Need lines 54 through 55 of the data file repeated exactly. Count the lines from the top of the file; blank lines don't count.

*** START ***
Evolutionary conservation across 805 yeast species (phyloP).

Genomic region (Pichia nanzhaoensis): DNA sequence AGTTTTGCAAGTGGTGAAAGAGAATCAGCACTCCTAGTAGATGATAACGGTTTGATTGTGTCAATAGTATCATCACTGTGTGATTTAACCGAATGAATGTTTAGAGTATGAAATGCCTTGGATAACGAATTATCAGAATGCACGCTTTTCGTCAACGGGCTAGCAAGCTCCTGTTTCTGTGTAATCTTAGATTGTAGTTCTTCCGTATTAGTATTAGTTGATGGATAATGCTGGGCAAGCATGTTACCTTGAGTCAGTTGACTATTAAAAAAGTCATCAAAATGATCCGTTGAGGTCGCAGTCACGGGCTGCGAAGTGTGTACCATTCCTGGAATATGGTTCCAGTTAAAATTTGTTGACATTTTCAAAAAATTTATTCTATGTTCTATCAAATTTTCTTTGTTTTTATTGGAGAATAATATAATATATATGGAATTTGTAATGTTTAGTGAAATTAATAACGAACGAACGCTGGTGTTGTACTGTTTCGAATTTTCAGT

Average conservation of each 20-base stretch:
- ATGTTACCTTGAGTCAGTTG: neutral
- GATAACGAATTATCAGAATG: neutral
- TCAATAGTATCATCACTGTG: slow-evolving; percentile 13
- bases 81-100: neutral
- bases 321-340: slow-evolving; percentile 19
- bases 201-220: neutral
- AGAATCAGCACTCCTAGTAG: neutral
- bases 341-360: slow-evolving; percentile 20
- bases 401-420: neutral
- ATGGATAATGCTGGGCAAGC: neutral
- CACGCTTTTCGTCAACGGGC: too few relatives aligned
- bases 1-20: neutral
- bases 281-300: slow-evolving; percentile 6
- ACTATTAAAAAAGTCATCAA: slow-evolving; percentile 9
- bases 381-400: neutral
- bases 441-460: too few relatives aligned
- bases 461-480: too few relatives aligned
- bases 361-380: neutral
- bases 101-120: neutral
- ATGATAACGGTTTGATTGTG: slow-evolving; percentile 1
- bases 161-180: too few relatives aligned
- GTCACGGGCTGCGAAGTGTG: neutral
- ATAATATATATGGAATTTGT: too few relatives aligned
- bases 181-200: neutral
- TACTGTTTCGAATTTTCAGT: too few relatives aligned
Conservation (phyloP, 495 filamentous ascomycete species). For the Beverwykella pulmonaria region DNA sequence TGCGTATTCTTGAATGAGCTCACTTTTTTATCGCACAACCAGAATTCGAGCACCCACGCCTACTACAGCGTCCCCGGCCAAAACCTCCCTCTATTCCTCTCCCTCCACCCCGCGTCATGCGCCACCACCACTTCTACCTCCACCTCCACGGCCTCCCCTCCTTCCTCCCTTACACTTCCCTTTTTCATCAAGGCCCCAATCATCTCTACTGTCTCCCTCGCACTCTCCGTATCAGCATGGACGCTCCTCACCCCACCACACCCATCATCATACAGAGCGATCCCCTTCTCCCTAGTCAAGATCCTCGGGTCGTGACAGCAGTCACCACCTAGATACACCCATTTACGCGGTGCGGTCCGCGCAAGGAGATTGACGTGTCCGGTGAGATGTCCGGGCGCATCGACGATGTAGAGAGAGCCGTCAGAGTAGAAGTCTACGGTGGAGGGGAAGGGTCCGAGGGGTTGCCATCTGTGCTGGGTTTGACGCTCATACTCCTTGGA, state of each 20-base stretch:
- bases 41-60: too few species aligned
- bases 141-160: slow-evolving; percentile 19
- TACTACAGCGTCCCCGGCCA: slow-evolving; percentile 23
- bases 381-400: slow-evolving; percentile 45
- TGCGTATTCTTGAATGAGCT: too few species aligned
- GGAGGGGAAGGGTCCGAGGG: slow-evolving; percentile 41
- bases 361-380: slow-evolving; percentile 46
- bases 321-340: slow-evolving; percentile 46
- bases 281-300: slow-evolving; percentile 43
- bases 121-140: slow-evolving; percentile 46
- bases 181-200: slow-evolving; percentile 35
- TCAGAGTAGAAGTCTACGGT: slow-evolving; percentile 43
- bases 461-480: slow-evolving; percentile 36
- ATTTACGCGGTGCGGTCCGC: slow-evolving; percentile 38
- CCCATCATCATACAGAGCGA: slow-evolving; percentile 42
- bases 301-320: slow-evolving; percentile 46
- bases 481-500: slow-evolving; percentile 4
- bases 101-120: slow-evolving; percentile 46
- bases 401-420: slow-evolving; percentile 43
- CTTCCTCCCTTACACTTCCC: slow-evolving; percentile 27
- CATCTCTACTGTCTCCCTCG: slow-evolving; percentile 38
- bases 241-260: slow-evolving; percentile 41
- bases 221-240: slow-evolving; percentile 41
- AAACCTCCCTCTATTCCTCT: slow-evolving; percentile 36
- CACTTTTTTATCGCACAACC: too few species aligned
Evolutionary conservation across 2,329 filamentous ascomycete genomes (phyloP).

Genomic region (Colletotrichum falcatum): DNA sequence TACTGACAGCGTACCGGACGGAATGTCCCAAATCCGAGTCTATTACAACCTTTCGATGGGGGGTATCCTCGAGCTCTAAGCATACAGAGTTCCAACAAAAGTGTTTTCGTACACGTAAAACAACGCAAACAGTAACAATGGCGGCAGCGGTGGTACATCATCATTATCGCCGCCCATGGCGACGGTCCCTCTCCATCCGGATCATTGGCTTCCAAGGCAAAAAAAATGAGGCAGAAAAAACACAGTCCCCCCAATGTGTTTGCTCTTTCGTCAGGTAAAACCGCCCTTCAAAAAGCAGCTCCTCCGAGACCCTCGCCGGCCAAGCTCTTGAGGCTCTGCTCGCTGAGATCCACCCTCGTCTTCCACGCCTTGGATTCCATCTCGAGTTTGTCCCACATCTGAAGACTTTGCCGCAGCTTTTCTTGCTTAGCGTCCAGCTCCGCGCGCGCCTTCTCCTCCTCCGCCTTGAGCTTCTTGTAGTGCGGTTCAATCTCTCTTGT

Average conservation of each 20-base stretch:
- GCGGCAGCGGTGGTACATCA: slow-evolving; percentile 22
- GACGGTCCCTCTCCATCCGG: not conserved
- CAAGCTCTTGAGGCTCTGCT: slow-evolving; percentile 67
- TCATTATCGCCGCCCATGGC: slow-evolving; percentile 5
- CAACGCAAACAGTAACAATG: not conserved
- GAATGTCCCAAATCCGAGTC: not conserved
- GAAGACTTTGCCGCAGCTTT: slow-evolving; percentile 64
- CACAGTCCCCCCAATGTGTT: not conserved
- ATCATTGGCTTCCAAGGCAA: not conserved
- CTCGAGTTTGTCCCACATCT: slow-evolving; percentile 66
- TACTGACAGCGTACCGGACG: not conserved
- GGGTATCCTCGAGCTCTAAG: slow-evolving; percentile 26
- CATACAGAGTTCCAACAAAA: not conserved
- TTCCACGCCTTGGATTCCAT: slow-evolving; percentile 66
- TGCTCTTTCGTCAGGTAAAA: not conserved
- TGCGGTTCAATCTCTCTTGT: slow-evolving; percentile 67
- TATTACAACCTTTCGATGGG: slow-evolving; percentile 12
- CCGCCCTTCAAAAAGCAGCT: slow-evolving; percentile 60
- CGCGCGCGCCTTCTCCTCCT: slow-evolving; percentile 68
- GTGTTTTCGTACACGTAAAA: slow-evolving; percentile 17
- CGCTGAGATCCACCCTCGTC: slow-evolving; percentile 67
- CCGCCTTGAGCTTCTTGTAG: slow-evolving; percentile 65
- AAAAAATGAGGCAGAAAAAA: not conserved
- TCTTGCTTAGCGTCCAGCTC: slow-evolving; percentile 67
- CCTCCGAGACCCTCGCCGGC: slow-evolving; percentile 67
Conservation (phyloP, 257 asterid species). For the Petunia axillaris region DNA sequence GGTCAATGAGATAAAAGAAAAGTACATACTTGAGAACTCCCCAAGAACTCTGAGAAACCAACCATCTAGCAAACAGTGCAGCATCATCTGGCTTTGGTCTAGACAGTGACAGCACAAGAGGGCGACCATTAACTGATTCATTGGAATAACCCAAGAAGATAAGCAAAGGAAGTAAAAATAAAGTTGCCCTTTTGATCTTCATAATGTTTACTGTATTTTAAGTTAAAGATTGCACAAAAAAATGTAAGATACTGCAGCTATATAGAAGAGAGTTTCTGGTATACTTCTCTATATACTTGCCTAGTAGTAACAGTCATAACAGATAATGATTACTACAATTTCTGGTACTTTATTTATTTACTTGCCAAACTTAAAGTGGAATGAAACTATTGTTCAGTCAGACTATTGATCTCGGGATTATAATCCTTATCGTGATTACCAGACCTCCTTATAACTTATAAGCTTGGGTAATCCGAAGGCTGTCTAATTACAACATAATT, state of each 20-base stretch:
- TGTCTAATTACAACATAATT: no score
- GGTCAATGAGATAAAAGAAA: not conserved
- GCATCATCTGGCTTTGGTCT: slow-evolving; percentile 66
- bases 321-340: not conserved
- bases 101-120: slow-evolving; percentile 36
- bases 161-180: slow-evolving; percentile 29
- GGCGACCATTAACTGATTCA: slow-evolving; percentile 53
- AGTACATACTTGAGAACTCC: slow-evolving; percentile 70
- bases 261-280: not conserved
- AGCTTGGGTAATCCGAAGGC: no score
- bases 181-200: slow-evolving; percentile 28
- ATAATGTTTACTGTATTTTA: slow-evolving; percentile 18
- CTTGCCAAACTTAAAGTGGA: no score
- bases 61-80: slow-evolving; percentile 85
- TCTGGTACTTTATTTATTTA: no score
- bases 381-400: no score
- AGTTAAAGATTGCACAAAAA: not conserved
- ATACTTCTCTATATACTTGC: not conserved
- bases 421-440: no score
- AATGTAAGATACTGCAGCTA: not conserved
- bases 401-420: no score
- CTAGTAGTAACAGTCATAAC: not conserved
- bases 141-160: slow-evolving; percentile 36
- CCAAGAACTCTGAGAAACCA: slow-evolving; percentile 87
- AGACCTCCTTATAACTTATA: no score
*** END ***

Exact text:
- CACTTTTTTATCGCACAACC: too few species aligned
Evolutionary conservation across 2,329 filamentous ascomycete genomes (phyloP).